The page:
Partiotism and Dissent
Shatha Almutawa, May 2015
Dissent and patriotism. Which of the two benefits one’s country and which harms it? Or, as James Grossman asks us in his column this month, are patriotism and dissent closely intertwined in some contexts? The film Selma, the subject of this month’s forum, revolves around dissent—Martin Luther King Jr. and 2,500 black and white Americans stood up and spoke out against the exclusion of millions of Americans from the very patriotic act of participating in elections. Their activism contributed significantly to a vast expansion of the right to vote—surely an outcome beneficial to the nation.
Patriotism has many definitions, Grossman reminds us, and for many, dissent is a form of patriotism because it is concerned with and geared towards the good of one’s people. I see this idea running through Islamic history as well, where exemplary people are extolled despite of or because of their dissent. That dissent is seen as righteous; it is standing up for what is right no matter the consequences.
In the course of telling his history of the world, the 10th-century Al-Tabari shows us the different ways in which dissent was met at different points in Islamic history. For example, when one governor ordered the beating of a group of men who “engaged in a wine-drinking session,” and after their beating had them paraded around the city of Medina, people protested this punishment, and one went to him and said, “They should not be subjected to this; you have had them beaten when you had no right to have them beaten, since the scholars of Iraq don’t see any harm in wine-drinking; so why are you having them paraded publicly?”1 The ruler did not object to his authority being questioned. Rather, he sent a messenger after the men to stop their punishment, and released them from prison after a day and a night.
Credit: Amanda Snyder and Emily Dunker, The Minnesota Daily
Underpass of the Eyes of Freedom at Union Depot in St. Paul, Minnesota. The Arab Arts organization Mizna produced a large-scale, Arab Spring-focused participatory art installation at the all-night 2013 Northern Spark Festival. From dusk to dawn, thousands of festival-goers offered a gesture of solidarity to Arab protesters by stencilling actual revolutionary street art from the Arab world as well as US Arab artists, evoking Cairo’s “Street of the Eyes of Freedom” near Tahrir Square.
There are many other stories of dissent in Islamic history. Ahmad ibn Hanbal, one of the founders of a school of Sunni law, was not received so well when he refused to go against his beliefs. When the Caliph Al-Mamun commanded all the scholars of the Muslim lands to espouse a certain theological position, the majority signed agreements, afraid for their lives. Some refused to sign, but when they were summoned before judges, they spoke in vague sentences that allowed for multiple meanings, not lying but not affirming the caliph’s beliefs. Ahmad ibn Hanbal, according to various accounts, was steadfast in his belief, and was willing to give up his life for it. He wrote treatises explaining his views, and was carried off to prison. His life was spared only when the caliph passed away, but he continued to be persecuted by other caliphs for his position.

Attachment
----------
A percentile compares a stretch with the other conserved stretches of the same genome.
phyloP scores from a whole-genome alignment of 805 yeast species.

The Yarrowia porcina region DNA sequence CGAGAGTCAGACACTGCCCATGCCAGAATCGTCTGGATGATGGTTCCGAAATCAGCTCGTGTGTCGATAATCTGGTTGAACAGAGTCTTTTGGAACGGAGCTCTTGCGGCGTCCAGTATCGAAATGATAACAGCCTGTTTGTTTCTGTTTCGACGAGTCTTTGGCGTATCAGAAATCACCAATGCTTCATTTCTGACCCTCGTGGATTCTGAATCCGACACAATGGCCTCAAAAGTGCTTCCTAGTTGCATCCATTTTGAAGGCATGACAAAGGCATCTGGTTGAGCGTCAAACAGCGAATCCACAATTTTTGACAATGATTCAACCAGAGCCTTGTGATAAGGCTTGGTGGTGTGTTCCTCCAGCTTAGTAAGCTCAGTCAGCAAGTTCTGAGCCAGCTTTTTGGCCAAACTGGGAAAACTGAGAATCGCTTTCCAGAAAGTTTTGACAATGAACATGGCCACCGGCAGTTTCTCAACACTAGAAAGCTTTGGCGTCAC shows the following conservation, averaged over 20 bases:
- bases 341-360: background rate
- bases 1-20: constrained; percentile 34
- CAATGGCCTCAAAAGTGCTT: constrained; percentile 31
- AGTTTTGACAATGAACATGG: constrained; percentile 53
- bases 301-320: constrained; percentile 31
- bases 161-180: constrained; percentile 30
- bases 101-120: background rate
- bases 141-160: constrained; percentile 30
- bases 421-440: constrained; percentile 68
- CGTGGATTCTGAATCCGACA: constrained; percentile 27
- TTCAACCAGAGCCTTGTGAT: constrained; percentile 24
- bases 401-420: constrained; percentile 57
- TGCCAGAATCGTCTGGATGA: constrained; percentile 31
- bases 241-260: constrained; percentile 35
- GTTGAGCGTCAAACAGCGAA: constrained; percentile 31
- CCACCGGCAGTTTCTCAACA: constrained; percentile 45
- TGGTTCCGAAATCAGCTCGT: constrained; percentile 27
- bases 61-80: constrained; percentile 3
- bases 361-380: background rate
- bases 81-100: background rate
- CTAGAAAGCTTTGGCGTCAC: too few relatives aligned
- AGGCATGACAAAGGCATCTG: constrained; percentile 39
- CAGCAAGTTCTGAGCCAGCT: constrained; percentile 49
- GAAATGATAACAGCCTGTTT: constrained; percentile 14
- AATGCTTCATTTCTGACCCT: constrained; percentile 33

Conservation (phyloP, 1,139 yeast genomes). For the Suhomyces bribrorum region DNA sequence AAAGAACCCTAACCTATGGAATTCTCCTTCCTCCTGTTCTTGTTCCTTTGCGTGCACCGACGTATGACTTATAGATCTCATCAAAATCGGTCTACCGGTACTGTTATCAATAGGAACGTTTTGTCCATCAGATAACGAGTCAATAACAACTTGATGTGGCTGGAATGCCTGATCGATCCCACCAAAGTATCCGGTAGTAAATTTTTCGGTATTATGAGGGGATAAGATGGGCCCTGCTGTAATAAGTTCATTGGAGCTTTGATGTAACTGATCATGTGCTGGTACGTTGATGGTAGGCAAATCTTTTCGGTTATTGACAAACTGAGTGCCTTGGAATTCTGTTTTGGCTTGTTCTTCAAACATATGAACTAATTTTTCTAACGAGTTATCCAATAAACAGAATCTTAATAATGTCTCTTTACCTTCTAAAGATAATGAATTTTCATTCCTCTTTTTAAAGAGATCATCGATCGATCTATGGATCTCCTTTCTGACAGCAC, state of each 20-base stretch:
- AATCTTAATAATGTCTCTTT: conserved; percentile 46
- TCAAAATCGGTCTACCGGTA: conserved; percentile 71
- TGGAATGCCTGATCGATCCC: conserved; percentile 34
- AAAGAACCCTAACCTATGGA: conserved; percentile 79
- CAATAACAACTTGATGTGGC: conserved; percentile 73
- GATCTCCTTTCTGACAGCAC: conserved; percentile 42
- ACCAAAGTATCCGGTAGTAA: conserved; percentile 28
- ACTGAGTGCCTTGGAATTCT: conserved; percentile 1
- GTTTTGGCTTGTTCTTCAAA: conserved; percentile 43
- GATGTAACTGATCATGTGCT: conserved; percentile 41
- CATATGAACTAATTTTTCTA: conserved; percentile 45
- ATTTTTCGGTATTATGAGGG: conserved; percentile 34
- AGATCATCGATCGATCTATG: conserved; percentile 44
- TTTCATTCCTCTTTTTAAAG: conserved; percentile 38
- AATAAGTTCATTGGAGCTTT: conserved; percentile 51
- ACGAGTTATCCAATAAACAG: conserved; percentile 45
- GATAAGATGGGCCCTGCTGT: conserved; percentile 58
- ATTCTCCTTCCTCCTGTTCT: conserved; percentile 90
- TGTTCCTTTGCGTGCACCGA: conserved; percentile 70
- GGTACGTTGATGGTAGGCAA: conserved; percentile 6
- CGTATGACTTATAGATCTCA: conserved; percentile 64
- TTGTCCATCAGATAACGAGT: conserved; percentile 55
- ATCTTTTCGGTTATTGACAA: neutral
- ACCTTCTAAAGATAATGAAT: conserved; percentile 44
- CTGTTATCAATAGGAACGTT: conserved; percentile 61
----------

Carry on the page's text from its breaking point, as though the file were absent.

In the first example, the ruler responded to dissent with an open mind and changed his course of action. In the second example, the man who stood up for his beliefs was revered by hundreds of thousands of Muslims who follow his school of law to this day. Neither man was scorned for his stance.
America has a long history of dissent, as do other parts of the world. Despite its costs, dissent has caused change and improvement in many societies. While crackdowns on dissent dominate the stories we hear, leaders sometimes listen and respond positively. And often, it’s the quiet moments of dissent that are the most powerful. After the Bloody Sunday of 1965, when civil rights marchers were tear gassed and beaten on their way from Selma to Montgomery, Martin Luther King Jr. and thousands of Americans marched again toward the Edmund Pettus Bridge. When they were stopped, they did not try to force their way through, which would have led to violence. Instead, they knelt down and prayed before turning back. To some, that constituted giving in, but others saw it as a way to stand up for what is right, to be peaceful and united.
Dissent can take many forms, as can patriotism.
Shatha Almutawa is senior editor of Perspectives on History. She tweets @ShathaInDC.
1. Translated by C. E. Bosworth in The History of al-Tabari: The ‘Abbasid Caliphate in Equilibrium (Albany: State University of New York Press, 1989), pp. 15–16.
This work is licensed under a Creative Commons Attribution-NonCommercial-NoDerivatives 4.0 International License. Attribution must provide author name, article title, Perspectives on History, date of publication, and a link to this page. This license applies only to the article, not to text or images used here by permission.